Wednesday January 23rd


Dow set to rise 200 points as United Tech, P&G jump on earnings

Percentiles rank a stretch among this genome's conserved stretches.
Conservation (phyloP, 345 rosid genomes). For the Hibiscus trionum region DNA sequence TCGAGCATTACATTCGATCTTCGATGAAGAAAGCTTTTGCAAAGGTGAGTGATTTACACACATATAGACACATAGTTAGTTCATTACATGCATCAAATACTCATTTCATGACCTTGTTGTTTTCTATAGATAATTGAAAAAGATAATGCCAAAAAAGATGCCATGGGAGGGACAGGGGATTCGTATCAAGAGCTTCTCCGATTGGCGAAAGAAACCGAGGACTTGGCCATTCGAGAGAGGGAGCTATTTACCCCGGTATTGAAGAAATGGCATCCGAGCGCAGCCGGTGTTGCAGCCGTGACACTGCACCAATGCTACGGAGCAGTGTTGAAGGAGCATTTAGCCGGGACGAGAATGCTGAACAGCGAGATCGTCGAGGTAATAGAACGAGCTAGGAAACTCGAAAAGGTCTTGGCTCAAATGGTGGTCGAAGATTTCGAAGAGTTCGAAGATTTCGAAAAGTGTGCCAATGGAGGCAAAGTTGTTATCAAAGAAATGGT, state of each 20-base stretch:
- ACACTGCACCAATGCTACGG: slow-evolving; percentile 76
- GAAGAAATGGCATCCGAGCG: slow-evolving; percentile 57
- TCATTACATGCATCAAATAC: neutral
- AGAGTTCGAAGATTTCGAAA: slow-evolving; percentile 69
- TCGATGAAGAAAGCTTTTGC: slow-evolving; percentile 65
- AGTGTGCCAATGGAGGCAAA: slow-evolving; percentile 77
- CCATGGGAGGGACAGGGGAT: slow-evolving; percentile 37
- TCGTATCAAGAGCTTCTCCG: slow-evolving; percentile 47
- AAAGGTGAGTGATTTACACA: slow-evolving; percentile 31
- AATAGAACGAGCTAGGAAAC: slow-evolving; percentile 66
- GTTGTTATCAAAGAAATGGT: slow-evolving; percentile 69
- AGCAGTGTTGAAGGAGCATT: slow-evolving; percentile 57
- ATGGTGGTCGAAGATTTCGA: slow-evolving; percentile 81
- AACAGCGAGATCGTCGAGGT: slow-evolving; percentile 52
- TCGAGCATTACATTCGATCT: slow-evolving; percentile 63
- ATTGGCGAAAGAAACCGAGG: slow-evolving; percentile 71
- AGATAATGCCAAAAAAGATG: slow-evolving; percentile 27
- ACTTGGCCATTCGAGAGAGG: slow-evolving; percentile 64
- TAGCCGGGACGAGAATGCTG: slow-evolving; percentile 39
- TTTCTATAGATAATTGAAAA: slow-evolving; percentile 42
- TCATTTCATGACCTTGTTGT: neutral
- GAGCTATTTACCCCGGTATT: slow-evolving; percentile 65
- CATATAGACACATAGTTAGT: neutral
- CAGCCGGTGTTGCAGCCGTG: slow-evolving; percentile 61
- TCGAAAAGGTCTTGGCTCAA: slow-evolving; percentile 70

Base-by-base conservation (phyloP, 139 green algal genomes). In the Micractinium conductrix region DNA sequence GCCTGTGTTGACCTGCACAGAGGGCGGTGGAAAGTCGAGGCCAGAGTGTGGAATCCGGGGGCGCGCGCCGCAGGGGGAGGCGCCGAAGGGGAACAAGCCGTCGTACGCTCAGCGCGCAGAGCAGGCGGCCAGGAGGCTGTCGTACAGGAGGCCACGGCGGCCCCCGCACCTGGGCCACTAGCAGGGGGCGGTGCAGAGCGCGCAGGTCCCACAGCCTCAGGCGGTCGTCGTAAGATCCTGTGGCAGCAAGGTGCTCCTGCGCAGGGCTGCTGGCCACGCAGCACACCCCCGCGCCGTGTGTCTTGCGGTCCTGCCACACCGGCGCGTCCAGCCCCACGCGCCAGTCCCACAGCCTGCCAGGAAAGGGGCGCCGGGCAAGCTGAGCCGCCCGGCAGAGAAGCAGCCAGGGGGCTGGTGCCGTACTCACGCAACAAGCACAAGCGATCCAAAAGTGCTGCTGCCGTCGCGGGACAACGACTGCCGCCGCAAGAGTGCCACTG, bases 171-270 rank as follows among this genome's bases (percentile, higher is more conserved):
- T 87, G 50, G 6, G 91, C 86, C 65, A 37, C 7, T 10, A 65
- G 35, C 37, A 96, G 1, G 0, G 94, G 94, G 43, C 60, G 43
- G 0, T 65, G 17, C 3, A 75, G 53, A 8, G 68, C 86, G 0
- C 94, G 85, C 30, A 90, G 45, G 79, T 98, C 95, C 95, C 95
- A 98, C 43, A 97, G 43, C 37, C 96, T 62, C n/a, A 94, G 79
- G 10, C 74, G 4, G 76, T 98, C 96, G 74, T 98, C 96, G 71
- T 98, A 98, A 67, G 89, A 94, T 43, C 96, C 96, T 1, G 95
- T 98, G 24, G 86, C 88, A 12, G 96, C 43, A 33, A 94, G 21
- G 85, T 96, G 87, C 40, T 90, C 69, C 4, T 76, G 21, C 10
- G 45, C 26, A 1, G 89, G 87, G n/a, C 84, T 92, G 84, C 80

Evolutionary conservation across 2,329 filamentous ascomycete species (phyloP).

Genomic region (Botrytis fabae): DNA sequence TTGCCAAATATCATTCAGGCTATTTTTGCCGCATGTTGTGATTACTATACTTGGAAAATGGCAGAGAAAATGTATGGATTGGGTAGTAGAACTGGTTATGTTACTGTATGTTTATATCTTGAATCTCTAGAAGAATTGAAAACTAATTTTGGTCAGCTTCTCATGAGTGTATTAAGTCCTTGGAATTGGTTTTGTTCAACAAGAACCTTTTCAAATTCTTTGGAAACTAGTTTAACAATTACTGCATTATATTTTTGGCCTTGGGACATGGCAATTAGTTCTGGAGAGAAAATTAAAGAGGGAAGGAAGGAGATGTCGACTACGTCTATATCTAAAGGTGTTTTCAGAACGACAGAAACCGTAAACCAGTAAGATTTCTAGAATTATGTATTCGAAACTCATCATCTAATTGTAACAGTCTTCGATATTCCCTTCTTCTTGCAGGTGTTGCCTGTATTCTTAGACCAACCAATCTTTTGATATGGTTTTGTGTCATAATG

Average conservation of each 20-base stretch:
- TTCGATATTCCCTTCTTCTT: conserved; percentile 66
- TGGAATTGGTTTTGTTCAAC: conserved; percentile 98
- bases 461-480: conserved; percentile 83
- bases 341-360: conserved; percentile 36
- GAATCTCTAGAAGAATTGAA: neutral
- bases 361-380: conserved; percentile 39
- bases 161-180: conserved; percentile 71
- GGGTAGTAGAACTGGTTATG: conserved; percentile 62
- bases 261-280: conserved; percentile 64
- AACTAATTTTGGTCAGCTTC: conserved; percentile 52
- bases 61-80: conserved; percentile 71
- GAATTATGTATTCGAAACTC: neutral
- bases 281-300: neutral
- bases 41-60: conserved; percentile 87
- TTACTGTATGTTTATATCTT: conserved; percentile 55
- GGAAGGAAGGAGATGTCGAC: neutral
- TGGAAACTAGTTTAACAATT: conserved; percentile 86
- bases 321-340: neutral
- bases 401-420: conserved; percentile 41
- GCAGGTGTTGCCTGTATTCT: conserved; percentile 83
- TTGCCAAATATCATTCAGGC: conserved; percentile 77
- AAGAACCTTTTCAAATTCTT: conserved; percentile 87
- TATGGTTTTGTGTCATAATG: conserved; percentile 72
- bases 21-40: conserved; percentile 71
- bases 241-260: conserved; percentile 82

U.S. stock index futures pointed to a higher open on Wednesday after the release of strong corporate earnings from companies like United Technologies and Procter & Gamble. Around 8:05 a.m. ET, Dow Jones Industrial Average futures popped 190 points, indicating gain of 202.52 points at the open. Futures on the S&P 500 and Nasdaq 100 also pointed to solid gains. Dow members United Technologies and Procter & Gamble rose 3.4 percent and 4.2 percent in the premarket, respectively, after both companies reported better-than-expected earnings. IBM, another Dow component, also jumped 7.3 percent on the back of its results. The trading seen in futures comes after Wall Street closed its previous session lower. On Tuesday, the Dow snapped its four-day winning streak, closing down more than 300 points lower, as global growth fears added jitters to market sentiment. Earlier this week, the International Monetary Fund (IMF) announced that it had revised down its estimates for global growth, projecting a 3.5 percent growth rate across the globe in 2019, and 3.6 percent for next year. The fund had already slashed its forecasts back in October, due to trade tensions, however issues still remain as the institution keeps its eye on other topics filled with uncertainty, such as Brexit. Weak economic data out of China didn’t ease fears either. Meanwhile, investors continue to keep a close eye on trade negotiations with the Asian nation. In the latest surrounding trade discussions, the White House has appeared to have rejected a trade planning meeting with its Chinese counterparts this week, as outstanding disagreements over the enforcement of intellectual property rules rumble on — this according to a source familiar with the situation. When commenting on the news, the White House told CNBC Tuesday that “the teams remain in touch in preparation for high level talks with Vice Premier Liu He” at the end of January. Meantime, White House economic advisor Larry Kudlow refuted claims that an official meeting had been called off, adding that no intermediate gatherings had been scheduled other than the visit by Liu. Looking closer to home, investors will keep abreast of domestic politics as the ongoing government shutdown continues to trigger uncertainty across the U.S. Major stock markets in Asia ended mixed on Wednesday amid concerns over the state of ongoing U.S.-China trade negotiations, after reports emerged that the White House canceled a trade planning meeting with Beijing this week. The mainland Chinese markets, closely watched in relation to the trade war between Beijing and Washington, saw early gains but eventually lost steam. The Shanghai composite and Shenzhen component both saw slight gains to close at about 2,581.00 and 7,523.77, respectively. The Shenzhen composite rose 0.129 percent to finish its trading day at around 1,316.28. Hong Kong’s Hang Seng index saw fractional losses, as of its final hour of trade. Japan’s Nikkei 225 shed 0.14 percent to close at 20,593.72 while the Topix index declined 0.60 percent to end its trading day at 1,547.03. South Korea’s Kospi gained 0.47 percent to close at 2,127.78. Oil prices inched up on Wednesday after China and Japan said they would use fiscal spending to stem an economic slowdown that is weighing on global financial markets. International Brent crude oil futures were at $61.79 per barrel at 0743 GMT, up 29 cents, or 0.5 percent, from their last close. Gold slipped on Wednesday as U.S. equity futures pointed to a rebound following steep losses in the previous session. Spot gold fell 0.21 percent at $1,281.98 an ounce by 8:33 a.m. ET, while U.S. gold futures were down 0.17 percent at $1,281.20. U.S. West Texas Intermediate (WTI) crude futures were at $53.22 per barrel, up 21 cents, or 0.4 percent.